How to Teach Organizational Skills to a Teenager

Written by shannon wakeland
  • Share
  • Tweet
  • Share
  • Pin
  • Email
How to Teach Organizational Skills to a Teenager
Teenager reading an assignment (Teenagers reading book image by Monika 3 Steps Ahead from

It is important that a teenager learn organizational skills. Keeping track of homework, tests, papers and exams can be difficult to accomplish. Depending on the teen, he may have a part-time job after school or on the weekends. Teaching a teenager organizational skills may help her manage her time as she tries to keep up with a busy schedule, and it may also help improve grades.

Skill level:

Other People Are Reading

Things you need

  • Desk
  • Table
  • Files
  • Folders
  • Calendar
  • Timer

Show MoreHide


  1. 1

    Show the teenager how to organise space. Arrange a desk or table in the teen's bedroom or other room in the house, where homework is to be completed. Encourage the teenager to keep notebook paper, pencils, pens, note cards and other school supplies neatly arranged in the desk or at a nearby location.

  2. 2

    Make a place for specific files. Write down notes on a project or paper that is due soon. Keep this file on the table or desk where the teenager completes school assignments. Information in this file should include the name of the project or paper, the date it is due and any notes taken. Provide a file cabinet or storage bin for school files.

  3. 3

    Instruct the teenager how to organise outfits worn to school. Whether the snooze button was hit one too many times or the alarm failed to go off, a teenager may be faced with the challenge of finding an appropriate outfit in a short amount of time. Encourage a teenager to set out an outfit or school uniform the night before. Planning ahead saves time and may prevent frustration as well.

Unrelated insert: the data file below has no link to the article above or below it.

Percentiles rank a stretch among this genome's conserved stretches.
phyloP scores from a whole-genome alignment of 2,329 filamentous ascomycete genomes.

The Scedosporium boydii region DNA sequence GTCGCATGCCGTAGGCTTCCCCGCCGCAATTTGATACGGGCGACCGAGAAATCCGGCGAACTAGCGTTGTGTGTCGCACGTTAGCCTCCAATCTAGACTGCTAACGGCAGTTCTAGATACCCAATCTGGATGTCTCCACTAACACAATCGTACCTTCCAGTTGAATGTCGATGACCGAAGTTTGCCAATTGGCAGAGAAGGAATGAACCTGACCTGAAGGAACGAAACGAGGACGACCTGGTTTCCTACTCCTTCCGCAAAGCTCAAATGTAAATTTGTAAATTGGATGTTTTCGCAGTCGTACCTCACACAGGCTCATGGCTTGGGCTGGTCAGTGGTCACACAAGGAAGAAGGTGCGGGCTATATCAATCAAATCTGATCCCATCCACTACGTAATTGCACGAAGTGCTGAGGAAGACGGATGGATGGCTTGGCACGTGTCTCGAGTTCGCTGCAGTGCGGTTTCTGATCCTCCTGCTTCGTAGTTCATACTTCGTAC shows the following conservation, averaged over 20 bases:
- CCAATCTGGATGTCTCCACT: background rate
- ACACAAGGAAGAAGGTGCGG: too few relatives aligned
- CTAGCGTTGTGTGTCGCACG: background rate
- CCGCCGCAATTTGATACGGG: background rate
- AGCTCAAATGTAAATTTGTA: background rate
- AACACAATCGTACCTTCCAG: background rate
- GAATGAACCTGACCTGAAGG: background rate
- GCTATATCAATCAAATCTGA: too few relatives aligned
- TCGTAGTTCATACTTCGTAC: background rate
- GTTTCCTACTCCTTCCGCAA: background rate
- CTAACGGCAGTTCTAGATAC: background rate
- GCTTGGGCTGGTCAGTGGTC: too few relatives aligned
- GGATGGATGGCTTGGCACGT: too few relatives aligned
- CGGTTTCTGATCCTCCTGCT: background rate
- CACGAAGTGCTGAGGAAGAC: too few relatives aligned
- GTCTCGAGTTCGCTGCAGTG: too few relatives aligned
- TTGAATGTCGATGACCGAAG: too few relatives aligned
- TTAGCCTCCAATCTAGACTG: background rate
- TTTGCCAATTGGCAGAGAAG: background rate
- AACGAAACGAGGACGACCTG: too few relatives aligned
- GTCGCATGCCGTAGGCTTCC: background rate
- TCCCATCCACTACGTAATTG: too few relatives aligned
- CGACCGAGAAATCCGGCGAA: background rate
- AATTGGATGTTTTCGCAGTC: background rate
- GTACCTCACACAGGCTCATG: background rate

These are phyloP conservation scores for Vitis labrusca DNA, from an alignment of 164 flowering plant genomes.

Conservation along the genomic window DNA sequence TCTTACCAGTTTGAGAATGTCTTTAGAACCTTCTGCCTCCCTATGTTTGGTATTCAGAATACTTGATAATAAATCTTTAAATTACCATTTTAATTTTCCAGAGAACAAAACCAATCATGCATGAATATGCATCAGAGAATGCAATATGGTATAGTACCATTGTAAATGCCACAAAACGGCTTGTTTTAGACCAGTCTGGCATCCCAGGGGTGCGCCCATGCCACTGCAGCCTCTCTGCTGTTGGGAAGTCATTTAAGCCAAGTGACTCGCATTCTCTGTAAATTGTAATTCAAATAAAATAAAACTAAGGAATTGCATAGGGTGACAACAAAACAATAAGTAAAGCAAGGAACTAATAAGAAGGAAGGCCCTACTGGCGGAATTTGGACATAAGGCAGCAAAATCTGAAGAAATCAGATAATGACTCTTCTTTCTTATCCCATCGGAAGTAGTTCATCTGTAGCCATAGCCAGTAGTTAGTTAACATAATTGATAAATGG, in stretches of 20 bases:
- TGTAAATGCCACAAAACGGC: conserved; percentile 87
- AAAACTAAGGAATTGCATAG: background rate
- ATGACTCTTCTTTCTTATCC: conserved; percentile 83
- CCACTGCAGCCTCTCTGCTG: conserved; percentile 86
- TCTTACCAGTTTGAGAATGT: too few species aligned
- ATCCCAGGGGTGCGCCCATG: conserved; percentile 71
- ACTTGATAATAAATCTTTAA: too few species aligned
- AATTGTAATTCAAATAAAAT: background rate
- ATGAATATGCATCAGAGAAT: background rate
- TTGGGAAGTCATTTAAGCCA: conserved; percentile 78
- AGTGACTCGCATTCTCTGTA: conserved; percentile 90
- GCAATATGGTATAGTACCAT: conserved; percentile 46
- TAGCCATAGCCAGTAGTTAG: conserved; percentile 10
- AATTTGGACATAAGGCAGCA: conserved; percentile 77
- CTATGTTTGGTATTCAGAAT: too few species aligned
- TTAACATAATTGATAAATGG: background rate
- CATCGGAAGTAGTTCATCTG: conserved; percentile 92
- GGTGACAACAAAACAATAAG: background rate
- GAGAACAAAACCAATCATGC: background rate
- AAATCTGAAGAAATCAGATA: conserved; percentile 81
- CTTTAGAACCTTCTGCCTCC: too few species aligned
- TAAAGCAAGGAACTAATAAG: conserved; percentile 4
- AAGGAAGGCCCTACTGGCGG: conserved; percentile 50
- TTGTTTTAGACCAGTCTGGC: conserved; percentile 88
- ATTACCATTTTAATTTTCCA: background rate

4. 4

    Teach time management skills to teenagers. Staying organised involves learning to manage time appropriately. Teens who attend school, play sports and work a part-time job may find that their free time is limited. For instance, coming home from school and relaxing on certain days may not be an option. If the teenager has a homework assignment due the next day and has football practice that afternoon, relaxing before bedtime may be the only option.

  5. 5

    Talk to teenagers about the importance of staying on task and completing important assignments, even if this means turning down an invite from a friend. School should come first. Save the skate park for the weekend. Cut down on the time spent surfing the Internet or texting friends and family. If a teenager really wants to talk to a friend or send a text, set a timer allowing 15 to 20 minutes before cracking open the books.

Tips and warnings

  • Encourage teenagers to make a list of daily priorities.
  • Show the teen how to neatly make a bed, hang up clothes and place items neatly on shelves and in closets.
  • Purchase a calendar to help the teenager keep track of important due dates.
  • Do not allow teenagers to stay up all night working on assignments that should have been completed earlier in the day.
  • Do not sign teenagers up for several extra-curricular activities that may interfere with school obligations.

Don't Miss

  • All types
  • Articles
  • Slideshows
  • Videos
  • Most relevant
  • Most popular
  • Most recent

No articles available

No slideshows available

No videos available

By using the site, you consent to the use of cookies. For more information, please see our Cookie policy.